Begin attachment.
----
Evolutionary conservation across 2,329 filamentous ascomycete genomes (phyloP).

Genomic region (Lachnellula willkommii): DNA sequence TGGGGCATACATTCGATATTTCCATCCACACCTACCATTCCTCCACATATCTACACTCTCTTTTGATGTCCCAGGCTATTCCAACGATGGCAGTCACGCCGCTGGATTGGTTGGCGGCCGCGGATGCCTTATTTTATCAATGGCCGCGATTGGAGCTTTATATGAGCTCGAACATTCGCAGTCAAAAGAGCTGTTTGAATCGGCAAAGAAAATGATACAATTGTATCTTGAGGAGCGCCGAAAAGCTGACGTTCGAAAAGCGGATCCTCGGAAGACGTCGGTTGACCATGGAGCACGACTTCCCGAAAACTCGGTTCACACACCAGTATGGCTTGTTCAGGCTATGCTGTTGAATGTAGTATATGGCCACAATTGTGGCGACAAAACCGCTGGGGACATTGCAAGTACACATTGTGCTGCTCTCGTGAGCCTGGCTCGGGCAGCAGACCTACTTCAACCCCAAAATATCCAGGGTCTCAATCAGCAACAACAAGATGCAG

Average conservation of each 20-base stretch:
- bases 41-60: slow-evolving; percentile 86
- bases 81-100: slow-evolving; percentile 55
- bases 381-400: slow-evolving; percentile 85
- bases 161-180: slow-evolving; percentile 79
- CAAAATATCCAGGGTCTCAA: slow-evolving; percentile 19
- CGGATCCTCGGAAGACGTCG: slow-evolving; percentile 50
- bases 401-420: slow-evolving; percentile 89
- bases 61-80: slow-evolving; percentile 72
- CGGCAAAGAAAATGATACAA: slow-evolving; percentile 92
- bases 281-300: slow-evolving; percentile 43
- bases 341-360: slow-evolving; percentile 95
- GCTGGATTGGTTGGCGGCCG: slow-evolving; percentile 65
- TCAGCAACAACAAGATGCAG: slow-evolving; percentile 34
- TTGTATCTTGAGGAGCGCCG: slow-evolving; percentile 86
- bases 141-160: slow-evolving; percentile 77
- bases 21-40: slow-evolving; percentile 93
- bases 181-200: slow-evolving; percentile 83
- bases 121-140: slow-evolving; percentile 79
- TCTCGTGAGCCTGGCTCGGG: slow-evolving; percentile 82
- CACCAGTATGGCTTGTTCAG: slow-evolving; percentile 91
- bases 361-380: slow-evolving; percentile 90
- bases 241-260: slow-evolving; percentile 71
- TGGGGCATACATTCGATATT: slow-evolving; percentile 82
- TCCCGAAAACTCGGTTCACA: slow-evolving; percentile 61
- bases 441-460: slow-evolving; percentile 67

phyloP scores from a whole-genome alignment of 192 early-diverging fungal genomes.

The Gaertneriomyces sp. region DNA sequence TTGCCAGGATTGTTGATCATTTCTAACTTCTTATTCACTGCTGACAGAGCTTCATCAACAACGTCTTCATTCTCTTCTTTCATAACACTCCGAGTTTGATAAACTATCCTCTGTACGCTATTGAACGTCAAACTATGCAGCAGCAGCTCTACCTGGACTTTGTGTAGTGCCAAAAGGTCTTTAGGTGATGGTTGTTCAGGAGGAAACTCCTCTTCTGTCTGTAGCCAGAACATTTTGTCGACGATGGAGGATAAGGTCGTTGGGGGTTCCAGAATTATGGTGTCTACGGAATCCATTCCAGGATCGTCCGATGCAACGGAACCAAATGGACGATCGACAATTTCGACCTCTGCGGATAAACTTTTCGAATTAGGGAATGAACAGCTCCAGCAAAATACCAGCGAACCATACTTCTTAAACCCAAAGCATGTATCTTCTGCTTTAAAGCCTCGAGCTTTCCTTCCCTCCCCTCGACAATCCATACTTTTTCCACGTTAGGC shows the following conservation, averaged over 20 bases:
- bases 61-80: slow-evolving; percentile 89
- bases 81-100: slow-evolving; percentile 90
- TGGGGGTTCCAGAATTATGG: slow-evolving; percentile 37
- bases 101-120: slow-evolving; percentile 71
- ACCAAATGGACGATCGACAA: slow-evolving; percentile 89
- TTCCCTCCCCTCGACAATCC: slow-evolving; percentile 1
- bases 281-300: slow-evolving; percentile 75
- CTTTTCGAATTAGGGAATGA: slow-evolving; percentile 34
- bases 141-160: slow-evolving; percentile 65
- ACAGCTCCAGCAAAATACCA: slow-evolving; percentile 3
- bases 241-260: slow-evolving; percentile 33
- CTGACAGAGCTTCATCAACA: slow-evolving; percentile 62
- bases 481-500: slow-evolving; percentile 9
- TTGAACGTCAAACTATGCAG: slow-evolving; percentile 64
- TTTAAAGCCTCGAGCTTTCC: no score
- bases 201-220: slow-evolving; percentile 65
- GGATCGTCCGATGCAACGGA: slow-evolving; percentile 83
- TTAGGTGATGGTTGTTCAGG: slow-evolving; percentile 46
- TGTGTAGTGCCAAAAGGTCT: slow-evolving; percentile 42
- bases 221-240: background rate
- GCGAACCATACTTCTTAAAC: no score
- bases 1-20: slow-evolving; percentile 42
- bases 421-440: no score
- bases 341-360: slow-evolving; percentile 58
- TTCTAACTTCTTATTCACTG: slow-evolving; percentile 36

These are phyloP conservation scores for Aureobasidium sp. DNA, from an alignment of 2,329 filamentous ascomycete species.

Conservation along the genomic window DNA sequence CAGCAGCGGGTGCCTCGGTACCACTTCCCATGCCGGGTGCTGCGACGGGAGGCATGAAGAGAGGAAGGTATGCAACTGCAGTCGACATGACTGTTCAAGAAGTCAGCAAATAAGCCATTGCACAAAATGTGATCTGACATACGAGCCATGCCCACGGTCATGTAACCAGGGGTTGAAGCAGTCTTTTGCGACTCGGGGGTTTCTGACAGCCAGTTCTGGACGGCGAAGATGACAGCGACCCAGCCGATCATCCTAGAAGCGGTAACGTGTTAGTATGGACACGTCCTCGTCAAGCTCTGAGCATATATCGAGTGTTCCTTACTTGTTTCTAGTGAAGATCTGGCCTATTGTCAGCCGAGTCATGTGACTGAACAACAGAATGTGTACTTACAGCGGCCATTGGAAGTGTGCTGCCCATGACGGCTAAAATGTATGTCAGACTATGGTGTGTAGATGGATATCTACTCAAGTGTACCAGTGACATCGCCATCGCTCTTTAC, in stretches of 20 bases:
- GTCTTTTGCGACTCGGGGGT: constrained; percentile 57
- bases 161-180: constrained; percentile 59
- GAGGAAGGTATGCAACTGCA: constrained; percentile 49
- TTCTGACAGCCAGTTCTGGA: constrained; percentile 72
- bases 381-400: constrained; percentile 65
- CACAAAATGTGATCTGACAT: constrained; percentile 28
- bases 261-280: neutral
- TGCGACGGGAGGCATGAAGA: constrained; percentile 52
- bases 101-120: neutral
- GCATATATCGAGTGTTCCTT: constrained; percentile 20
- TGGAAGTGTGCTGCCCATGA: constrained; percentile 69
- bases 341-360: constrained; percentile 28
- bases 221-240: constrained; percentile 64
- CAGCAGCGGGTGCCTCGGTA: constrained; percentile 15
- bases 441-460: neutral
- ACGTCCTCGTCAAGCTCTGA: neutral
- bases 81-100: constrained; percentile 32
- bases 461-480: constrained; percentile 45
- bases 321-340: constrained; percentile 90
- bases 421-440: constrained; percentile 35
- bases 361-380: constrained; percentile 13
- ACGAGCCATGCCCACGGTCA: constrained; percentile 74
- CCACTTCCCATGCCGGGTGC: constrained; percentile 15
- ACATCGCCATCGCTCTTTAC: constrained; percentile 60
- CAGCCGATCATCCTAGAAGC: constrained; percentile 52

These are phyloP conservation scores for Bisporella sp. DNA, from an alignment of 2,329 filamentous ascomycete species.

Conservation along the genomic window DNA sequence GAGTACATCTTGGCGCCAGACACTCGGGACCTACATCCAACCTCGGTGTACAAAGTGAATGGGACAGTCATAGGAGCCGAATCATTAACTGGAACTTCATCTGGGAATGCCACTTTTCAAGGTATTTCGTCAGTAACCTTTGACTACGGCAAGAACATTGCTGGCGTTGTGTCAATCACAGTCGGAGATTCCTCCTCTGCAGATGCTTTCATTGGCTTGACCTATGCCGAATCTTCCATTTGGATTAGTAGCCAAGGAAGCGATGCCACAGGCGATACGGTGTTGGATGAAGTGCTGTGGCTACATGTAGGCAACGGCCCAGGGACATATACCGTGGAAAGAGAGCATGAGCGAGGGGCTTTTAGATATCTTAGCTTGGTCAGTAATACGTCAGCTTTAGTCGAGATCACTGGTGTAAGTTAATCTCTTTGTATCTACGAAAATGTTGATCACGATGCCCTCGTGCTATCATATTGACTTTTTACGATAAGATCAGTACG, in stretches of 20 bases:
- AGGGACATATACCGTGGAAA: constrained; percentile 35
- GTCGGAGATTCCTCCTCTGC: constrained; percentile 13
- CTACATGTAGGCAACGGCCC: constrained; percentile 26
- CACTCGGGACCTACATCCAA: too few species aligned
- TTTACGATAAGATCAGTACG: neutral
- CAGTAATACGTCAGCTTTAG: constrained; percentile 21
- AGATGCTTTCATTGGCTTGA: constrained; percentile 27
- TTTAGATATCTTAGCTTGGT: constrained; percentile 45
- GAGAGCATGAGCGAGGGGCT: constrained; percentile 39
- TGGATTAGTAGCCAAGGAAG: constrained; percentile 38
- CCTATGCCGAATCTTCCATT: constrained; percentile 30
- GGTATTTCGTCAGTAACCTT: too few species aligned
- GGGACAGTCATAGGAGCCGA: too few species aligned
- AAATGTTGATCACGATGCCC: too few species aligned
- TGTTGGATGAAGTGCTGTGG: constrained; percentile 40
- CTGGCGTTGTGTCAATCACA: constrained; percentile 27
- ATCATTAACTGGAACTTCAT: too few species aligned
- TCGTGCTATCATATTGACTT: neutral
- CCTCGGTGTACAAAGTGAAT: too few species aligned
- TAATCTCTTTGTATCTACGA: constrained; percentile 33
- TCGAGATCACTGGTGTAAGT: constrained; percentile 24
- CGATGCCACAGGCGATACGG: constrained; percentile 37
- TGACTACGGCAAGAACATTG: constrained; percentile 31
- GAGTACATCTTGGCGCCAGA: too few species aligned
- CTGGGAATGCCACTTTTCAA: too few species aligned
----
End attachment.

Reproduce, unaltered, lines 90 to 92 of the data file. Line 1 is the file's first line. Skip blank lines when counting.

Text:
- CAGTAATACGTCAGCTTTAG: constrained; percentile 21
- AGATGCTTTCATTGGCTTGA: constrained; percentile 27
- TTTAGATATCTTAGCTTGGT: constrained; percentile 45